Australian pineapple growers admit that the impact of the drought will continue to impact the fruit's crops for the next 12 months.
President of Australian Pineapples says Stephen Pace says recent rainfall has been welcome and encouraging, but with a 2-3-year crop cycle, everything in the ground for the last 12 months has felt some sort of impact.
"This will mean periods of light supply will continue in this time," he said. "Severe hailstorms in the Sunshine Coast in November directly hit six pineapple farms and damaged over half a million pineapples and plants. This impact will be felt over the next two months with the majority of fruit only making juice grade."
Photo credit: Australian Pineapples/Hort Innovation (Facebook)
Mr Pace added that, in addition to the losses from hail, the drought delayed and depleted supply up until the New Year.
"This created short supply and correspondingly high returns for growers," Mr Pace said. "Since the first week of January, supply has increased sharply and quickly created a glut in the market causing returns to growers to fall sharply."
While only one farm in Yeppoon was directly impacted in the Queensland bushfires in November; the Brooks farm lost buildings and machinery and there was minor crop damage and also planting material destroyed.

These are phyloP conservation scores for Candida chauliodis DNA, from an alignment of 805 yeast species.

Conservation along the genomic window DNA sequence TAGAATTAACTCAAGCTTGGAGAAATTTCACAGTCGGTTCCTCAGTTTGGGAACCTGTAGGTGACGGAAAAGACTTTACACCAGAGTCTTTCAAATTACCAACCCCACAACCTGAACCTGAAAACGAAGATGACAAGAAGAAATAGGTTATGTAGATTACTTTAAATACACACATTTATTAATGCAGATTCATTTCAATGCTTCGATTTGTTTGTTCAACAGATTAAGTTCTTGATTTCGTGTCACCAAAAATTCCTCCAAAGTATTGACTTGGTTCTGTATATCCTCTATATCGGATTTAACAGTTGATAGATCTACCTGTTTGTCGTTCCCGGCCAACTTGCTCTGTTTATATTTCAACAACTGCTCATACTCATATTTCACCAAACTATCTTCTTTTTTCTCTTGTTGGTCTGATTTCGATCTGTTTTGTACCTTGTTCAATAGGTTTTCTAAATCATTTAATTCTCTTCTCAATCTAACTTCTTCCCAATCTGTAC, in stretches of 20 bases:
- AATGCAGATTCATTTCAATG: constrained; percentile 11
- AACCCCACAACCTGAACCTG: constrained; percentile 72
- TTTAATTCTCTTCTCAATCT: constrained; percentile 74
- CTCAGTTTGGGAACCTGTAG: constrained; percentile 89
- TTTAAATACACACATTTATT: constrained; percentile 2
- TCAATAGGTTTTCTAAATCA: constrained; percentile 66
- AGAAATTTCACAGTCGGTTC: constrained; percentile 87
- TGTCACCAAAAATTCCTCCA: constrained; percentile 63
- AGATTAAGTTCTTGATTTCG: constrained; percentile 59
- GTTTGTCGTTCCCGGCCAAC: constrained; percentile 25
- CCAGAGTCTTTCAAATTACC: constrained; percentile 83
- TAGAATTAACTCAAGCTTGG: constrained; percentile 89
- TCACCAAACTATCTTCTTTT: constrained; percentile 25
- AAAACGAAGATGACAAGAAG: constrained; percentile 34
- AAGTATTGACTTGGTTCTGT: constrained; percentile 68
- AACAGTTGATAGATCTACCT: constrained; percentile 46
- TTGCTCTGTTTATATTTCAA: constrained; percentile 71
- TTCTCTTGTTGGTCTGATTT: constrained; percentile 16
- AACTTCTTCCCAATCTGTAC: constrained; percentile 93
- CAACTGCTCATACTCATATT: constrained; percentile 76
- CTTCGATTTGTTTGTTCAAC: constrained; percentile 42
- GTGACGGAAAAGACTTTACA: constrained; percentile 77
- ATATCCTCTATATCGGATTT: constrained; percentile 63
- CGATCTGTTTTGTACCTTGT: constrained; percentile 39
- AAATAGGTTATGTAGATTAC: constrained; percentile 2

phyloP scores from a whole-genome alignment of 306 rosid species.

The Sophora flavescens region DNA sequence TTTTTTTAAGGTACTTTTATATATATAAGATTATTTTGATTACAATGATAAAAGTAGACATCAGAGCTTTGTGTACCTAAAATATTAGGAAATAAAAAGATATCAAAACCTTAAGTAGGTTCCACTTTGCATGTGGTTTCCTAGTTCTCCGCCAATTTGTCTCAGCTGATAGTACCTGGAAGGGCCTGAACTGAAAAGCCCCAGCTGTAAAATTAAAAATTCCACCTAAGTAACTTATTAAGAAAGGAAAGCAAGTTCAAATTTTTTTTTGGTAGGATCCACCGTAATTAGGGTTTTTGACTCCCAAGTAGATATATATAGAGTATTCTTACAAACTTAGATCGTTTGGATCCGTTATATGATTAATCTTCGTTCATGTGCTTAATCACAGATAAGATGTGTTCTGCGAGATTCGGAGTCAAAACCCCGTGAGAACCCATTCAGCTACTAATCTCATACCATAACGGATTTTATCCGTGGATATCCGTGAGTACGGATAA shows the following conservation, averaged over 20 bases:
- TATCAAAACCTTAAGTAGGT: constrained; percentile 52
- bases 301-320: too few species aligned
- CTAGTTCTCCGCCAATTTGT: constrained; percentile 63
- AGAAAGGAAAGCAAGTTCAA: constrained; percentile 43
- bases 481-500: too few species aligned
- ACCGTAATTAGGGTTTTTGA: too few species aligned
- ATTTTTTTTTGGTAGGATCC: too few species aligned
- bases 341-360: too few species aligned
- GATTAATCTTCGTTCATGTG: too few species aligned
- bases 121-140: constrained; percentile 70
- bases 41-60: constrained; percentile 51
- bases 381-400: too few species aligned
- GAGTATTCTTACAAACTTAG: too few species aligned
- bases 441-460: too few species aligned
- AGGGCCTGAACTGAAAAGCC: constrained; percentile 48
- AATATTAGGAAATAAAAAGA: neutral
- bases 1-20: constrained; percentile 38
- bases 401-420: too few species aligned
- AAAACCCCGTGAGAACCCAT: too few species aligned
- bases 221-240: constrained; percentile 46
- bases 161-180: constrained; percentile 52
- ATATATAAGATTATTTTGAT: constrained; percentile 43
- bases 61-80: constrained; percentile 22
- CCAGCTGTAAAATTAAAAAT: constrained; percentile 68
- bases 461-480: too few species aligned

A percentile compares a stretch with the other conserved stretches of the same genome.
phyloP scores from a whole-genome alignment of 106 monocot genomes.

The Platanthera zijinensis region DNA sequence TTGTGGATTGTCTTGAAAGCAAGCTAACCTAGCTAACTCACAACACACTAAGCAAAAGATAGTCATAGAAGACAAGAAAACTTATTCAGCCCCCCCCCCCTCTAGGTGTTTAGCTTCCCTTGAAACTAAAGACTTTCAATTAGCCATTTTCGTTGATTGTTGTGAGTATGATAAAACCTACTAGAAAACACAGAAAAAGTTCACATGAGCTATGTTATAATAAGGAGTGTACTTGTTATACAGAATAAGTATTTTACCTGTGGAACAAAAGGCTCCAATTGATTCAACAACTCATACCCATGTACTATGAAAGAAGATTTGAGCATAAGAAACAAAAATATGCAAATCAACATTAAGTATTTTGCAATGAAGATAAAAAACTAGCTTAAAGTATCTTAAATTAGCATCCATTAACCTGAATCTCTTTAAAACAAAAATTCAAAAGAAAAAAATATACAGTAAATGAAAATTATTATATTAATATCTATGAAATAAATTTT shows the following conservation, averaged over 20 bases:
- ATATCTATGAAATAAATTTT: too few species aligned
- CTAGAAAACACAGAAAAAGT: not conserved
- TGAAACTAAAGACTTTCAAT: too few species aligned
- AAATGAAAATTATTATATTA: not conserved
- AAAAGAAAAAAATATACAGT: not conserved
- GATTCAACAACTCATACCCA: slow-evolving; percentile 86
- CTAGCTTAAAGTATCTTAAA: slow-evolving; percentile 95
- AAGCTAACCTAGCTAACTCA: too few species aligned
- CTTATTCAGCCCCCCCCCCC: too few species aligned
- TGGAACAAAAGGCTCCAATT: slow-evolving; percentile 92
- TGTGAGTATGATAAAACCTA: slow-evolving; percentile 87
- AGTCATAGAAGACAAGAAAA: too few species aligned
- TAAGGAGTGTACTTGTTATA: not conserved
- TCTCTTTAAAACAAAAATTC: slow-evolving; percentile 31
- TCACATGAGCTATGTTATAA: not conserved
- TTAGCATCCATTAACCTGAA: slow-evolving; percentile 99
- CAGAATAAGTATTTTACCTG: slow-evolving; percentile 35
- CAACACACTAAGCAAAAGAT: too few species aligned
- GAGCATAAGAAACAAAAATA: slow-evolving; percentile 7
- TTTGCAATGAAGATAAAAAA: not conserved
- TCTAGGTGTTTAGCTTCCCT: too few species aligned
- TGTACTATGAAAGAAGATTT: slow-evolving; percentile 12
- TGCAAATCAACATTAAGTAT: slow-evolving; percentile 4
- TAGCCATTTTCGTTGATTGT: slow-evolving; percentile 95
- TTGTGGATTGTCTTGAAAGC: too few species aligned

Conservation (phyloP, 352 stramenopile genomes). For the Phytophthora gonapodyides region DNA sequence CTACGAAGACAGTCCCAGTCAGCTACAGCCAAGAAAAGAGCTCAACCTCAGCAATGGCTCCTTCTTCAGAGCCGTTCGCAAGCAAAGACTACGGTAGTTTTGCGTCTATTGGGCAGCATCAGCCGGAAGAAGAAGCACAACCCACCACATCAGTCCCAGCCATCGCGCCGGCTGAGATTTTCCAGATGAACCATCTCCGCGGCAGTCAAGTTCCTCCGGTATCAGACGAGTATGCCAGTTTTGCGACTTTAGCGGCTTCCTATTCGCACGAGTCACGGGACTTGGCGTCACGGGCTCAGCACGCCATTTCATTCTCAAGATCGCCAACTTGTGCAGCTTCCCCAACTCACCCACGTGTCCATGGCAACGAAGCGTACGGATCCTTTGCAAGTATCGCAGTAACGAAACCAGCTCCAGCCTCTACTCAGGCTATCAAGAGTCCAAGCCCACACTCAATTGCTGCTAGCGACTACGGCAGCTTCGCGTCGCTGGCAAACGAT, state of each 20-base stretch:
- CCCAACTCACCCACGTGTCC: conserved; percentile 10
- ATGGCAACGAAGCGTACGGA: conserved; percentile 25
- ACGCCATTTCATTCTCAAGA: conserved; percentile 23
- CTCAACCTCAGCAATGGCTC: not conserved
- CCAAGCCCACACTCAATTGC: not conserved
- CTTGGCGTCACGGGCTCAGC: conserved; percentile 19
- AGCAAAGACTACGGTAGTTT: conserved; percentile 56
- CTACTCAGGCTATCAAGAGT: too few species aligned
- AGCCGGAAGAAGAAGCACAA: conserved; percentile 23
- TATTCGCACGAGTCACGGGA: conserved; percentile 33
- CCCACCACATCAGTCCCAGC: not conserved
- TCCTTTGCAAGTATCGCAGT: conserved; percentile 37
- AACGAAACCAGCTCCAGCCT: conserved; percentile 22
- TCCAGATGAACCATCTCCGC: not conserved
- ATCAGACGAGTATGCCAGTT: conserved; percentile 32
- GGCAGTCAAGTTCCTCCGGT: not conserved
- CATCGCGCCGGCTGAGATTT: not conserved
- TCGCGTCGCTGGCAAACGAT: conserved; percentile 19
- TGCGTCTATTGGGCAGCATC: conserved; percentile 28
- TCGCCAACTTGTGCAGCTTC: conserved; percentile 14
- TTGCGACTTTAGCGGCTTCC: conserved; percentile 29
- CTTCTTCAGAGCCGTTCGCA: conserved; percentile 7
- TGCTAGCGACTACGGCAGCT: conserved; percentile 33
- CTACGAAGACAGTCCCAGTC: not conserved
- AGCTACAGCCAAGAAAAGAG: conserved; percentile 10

"Thankfully the families were all okay and the majority of the crop was safe," Pure Gold Pineapples Sales Director Joe Craggs said. "While the bushfires are a major issue and an important story, the broader impacts of the ongoing drought and adverse weather are having a greater impact on the pineapple crop. The bushfires in other states have had a more significant impact on market access and overall demand. The closure of roads to WA took out 20 per cent of the market just as production was increasing. The extra supply heading to NSW, Victoria and South Australia as demand remained low due to communities dealing with the shock of the major bushfires."
Overall, production has been down for the last six months by up to 15 per cent, according to Mr Pace.
"Even though we have received good rainfall in all growing areas because pineapples are a slow-growing crop, volumes will continue to be lower than normal," he said. "This is due to reverse in the next 6 months, but the combined impact of these issues is likely to continue to maintain stable supply until at least June."
With the spread of production throughout Queensland and Northern Territory, the industry is able to supply great quality pineapples all year round.
"Demand for fresh pineapple is growing at about five per cent a year," Mr Pace said. "Supply of pineapples is consistent all year round in Australia, but demand still increases in Summer as consumers continue to make the traditional tropical/summer link."